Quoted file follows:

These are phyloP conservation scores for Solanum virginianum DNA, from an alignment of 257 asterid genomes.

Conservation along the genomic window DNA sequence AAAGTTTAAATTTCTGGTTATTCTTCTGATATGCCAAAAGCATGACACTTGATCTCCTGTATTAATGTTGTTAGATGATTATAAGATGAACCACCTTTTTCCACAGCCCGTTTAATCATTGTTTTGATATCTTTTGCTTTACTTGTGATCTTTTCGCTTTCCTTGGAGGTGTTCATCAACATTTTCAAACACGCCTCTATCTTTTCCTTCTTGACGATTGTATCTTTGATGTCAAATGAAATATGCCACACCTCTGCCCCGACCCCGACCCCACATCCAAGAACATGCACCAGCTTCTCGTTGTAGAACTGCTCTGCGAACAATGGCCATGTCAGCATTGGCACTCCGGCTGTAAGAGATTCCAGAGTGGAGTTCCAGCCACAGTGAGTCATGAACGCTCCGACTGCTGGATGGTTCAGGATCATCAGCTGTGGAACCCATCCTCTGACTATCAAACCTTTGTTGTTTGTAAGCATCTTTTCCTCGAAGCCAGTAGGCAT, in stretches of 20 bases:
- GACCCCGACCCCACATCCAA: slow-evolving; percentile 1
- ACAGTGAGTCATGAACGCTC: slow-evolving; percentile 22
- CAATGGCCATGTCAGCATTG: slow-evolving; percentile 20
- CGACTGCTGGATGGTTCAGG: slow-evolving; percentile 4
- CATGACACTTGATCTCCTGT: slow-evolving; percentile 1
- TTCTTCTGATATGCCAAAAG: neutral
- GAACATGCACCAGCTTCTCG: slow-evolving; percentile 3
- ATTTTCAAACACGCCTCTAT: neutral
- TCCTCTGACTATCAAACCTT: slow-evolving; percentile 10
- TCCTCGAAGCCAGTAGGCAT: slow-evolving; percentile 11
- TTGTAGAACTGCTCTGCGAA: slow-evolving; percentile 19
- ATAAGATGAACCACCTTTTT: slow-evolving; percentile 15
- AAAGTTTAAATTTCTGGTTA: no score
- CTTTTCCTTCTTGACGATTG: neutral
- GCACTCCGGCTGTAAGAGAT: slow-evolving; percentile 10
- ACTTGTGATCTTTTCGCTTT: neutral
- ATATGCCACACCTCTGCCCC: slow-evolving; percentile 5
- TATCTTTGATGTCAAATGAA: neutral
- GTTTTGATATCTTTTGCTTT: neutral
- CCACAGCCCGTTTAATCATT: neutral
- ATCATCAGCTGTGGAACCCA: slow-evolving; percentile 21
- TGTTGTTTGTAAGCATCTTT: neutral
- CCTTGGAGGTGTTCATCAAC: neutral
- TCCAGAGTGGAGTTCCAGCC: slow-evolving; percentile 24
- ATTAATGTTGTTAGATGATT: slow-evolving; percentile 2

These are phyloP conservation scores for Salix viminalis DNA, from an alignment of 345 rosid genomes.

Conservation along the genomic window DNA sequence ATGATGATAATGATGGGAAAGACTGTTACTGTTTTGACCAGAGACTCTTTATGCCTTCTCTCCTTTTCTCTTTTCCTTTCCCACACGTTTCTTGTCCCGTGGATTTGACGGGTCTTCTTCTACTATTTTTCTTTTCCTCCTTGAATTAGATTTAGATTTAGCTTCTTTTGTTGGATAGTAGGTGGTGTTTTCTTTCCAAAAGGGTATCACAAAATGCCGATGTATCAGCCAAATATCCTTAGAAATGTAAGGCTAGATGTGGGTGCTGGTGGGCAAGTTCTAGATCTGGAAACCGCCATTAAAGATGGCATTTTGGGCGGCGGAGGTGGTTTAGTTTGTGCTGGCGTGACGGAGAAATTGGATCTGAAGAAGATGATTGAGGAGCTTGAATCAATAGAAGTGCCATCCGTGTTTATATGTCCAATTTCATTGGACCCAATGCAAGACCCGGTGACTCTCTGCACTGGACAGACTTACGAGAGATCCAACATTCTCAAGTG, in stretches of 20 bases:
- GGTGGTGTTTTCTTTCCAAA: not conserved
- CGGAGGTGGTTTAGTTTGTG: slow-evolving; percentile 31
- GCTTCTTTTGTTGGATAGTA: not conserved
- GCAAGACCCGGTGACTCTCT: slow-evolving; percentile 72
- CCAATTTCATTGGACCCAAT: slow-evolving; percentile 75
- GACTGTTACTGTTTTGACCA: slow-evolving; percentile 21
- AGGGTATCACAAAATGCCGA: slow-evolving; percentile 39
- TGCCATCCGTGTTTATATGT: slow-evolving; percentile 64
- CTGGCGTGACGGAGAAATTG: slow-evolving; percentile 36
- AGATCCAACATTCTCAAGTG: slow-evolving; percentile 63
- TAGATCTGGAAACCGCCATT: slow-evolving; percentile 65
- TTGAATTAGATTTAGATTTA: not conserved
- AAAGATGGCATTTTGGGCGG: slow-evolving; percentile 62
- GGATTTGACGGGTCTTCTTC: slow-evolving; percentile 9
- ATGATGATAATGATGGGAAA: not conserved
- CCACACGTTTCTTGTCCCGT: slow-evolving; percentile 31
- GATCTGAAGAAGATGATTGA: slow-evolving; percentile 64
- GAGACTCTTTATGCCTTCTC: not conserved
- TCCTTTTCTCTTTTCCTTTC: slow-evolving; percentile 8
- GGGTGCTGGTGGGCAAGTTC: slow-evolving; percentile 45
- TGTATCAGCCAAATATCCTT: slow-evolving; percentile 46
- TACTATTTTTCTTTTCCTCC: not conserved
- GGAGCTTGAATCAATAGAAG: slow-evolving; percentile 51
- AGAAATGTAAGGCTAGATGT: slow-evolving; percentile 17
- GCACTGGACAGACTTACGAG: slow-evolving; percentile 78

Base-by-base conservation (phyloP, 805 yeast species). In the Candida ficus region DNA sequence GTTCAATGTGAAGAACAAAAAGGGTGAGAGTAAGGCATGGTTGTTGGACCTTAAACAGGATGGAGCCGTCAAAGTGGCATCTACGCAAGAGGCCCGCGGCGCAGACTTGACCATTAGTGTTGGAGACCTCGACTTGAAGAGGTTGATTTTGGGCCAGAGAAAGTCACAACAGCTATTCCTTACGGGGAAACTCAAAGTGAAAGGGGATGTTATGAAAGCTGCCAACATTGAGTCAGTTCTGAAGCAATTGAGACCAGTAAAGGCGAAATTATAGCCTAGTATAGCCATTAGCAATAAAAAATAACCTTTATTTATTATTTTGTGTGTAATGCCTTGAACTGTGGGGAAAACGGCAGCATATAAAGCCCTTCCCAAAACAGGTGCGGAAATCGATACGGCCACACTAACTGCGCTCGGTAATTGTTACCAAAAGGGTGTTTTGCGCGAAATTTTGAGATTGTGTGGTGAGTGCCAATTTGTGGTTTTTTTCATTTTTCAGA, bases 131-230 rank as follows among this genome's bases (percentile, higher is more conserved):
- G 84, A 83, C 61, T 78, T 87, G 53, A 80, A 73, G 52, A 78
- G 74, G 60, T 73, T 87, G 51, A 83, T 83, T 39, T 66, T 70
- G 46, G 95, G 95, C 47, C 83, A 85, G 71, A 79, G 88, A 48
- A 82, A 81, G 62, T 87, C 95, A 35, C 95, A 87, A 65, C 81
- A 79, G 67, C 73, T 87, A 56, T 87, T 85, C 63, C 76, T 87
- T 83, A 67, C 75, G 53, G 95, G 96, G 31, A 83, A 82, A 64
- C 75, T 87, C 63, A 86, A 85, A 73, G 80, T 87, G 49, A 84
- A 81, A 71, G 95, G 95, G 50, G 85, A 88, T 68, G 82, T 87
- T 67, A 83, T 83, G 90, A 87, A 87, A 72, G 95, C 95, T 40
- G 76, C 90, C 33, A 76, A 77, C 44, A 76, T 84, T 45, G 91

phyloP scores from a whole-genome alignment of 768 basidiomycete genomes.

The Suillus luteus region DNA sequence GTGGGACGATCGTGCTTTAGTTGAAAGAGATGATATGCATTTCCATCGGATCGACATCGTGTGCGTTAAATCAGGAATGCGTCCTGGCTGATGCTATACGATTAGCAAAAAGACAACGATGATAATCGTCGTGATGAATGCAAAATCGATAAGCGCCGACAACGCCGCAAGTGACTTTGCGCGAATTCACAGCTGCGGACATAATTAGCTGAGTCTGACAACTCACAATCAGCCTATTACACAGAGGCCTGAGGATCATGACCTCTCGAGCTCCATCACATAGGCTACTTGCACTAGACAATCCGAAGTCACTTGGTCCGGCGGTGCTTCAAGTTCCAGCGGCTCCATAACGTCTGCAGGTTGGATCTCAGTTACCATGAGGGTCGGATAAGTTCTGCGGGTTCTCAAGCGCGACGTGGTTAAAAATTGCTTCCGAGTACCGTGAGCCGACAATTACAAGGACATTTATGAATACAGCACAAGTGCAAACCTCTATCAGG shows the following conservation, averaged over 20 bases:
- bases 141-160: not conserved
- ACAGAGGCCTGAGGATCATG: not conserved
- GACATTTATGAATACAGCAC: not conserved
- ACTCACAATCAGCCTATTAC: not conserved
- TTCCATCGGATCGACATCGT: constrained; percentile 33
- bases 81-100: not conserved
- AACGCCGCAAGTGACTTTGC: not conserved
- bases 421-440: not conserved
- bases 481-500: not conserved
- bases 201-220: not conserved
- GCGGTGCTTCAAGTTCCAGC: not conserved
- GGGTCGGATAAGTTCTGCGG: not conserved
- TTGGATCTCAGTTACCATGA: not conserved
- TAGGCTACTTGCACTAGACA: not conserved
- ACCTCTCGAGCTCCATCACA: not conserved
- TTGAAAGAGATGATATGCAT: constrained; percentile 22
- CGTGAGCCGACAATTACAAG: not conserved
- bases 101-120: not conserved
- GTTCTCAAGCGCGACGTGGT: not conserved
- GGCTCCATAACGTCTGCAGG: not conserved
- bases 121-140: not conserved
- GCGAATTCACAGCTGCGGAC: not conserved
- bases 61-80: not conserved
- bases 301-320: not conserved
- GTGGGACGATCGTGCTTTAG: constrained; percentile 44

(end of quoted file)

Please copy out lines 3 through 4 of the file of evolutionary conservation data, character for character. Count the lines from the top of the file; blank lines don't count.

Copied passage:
- GACCCCGACCCCACATCCAA: slow-evolving; percentile 1
- ACAGTGAGTCATGAACGCTC: slow-evolving; percentile 22